Following the government's re-election, employers are hoping to see a change in talent pools
Businesses across Quebec are calling on its re-elected government to prioritise the province's fight against labour shortage and address issues surrounding immigration. After congratulating all elected leaders in the recent polls, the Fédération des Chambres de Commerce du Québec (FCCQ) said it expects them to address the ongoing labour shortage in the province.
"Labour shortages are holding back our economic development. Supply chains remain disrupted by the pandemic and the war in Ukraine, while the risk of recession adds a good dose of uncertainty to our business plans," said FCCQ CEO Charles Milliard.
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Quebec premier François Legault won his second conservative majority government this week, with his Coalition Avenir Québec (CAQ) winning in 90 districts, 27 seats more than what's needed for a majority. During the campaign, Legault spoke about reducing annual immigration to 50,000 from 70,000, the Leader-Post reported. According to the premier, having too many immigrants in Quebec would put the French language at risk.
These remarks have been met with criticism from business leaders, who’re calling on the government to tap on immigrants to address the labour shortage. The FCCQ said it’s recommending the establishment of annual immigration thresholds "on the basis of facts and studies" to "avoid abrupt changes of course". According to the federation, there are 271,000 vacant positions waiting to be filled in Quebec, and it’s "important not to leave aside any pool of potential workers."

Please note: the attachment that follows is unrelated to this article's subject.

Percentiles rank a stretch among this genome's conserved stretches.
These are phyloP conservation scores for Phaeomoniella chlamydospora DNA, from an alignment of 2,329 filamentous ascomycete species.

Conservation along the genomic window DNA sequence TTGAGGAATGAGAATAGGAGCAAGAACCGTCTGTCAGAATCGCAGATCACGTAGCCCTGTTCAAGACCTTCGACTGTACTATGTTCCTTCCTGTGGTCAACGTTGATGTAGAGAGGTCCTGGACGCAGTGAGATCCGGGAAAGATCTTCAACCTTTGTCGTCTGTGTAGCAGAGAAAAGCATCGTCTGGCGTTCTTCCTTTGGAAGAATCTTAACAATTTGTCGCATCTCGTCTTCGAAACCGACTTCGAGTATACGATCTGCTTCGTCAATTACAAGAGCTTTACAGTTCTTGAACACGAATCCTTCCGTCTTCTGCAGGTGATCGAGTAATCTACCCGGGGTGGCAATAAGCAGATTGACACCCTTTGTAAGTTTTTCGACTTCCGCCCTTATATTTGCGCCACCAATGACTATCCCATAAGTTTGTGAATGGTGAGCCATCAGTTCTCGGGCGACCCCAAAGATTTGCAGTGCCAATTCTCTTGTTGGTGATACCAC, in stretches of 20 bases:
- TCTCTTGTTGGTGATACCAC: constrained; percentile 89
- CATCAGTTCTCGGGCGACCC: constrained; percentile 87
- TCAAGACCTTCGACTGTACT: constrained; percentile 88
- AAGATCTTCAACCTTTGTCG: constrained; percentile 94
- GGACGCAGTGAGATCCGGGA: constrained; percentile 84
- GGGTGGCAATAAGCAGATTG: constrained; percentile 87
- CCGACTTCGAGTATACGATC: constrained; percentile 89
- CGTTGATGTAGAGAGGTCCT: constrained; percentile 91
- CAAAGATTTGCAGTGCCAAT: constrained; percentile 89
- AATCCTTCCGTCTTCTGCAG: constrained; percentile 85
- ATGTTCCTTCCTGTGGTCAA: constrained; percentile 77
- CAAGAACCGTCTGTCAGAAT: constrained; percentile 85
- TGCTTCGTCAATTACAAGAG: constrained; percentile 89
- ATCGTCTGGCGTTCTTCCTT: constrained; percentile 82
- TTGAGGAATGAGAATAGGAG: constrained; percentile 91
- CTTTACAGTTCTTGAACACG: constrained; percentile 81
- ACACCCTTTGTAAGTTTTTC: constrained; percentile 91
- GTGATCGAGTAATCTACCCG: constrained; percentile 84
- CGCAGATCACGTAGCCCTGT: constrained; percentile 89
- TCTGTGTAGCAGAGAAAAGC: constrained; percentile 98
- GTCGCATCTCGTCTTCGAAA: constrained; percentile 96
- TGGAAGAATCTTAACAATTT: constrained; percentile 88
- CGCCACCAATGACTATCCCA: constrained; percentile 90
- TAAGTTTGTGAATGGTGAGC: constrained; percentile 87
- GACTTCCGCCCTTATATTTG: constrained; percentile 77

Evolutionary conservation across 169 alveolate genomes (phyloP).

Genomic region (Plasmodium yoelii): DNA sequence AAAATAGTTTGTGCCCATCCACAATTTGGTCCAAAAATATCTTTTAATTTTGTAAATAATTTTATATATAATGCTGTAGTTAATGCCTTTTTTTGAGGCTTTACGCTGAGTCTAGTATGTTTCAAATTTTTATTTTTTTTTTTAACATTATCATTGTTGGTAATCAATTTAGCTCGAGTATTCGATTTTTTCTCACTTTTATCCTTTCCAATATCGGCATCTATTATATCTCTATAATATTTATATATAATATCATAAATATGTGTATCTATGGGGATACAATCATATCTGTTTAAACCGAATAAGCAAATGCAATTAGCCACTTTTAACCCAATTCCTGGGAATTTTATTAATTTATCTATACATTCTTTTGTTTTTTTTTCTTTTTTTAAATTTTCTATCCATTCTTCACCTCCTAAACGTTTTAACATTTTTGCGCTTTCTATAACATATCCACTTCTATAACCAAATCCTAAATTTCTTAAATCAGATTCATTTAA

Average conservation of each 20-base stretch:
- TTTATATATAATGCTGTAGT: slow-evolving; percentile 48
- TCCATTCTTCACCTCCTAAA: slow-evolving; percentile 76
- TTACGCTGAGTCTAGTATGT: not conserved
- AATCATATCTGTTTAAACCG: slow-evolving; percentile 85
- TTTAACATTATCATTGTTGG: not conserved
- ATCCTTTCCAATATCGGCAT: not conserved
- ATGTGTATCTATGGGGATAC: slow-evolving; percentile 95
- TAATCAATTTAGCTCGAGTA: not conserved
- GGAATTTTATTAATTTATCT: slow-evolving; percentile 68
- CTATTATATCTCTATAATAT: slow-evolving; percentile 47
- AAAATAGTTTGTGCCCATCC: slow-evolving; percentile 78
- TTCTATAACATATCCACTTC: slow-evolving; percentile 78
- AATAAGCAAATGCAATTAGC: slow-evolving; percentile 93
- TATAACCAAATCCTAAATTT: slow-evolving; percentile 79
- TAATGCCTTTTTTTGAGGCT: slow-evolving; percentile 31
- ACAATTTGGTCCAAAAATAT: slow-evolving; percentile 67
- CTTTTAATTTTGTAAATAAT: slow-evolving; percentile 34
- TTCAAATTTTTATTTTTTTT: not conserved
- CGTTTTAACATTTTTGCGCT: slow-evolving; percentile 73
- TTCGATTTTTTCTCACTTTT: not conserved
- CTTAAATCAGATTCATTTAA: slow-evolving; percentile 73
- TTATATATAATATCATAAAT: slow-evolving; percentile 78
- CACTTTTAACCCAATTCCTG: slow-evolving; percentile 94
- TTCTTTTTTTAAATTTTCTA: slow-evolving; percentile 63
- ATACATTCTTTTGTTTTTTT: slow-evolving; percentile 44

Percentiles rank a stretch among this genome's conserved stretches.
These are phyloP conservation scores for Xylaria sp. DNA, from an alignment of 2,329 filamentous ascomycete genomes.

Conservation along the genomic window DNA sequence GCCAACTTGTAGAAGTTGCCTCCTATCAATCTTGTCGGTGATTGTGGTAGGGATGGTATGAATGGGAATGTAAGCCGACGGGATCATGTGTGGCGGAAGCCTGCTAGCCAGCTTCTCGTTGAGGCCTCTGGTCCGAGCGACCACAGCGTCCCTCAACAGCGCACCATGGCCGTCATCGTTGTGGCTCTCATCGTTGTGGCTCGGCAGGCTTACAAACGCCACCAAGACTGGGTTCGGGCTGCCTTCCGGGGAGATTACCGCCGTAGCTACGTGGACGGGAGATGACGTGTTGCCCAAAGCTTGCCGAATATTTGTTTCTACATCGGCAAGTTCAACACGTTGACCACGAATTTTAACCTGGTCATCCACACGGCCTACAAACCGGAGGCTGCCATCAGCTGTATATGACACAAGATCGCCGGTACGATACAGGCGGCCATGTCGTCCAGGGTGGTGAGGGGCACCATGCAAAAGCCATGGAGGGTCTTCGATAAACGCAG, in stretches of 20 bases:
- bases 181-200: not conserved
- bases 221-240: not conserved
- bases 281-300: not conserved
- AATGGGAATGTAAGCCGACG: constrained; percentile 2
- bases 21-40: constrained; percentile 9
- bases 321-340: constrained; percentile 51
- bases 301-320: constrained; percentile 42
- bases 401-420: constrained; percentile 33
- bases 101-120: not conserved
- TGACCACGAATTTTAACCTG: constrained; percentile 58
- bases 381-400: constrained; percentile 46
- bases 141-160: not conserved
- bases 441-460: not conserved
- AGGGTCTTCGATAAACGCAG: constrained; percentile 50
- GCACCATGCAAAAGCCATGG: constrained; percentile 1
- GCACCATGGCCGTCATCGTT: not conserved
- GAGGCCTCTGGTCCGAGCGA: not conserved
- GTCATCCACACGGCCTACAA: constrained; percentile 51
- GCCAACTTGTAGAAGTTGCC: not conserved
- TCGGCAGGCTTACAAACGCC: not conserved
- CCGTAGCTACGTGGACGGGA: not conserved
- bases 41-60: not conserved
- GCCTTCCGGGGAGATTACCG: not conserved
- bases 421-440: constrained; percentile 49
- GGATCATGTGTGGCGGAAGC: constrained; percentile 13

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"Now that the campaign is behind us, it is time to work together to determine, as independently as possible, the real reception capacity of Quebec," said Milliard. "And beyond the total number, it is absolutely necessary to reduce the processing times for the files of candidates for economic immigration so that they can occupy the job they want as quickly as possible."
The FCCQ, which represents over 45,000 companies in Quebec, also raised other suggestions to address the labour shortage in the province. These recommendations include offering tax incentives for experienced workers who wish to remain in the province, as well as the establishment of a voluntary training savings scheme so workers can invest in their own training.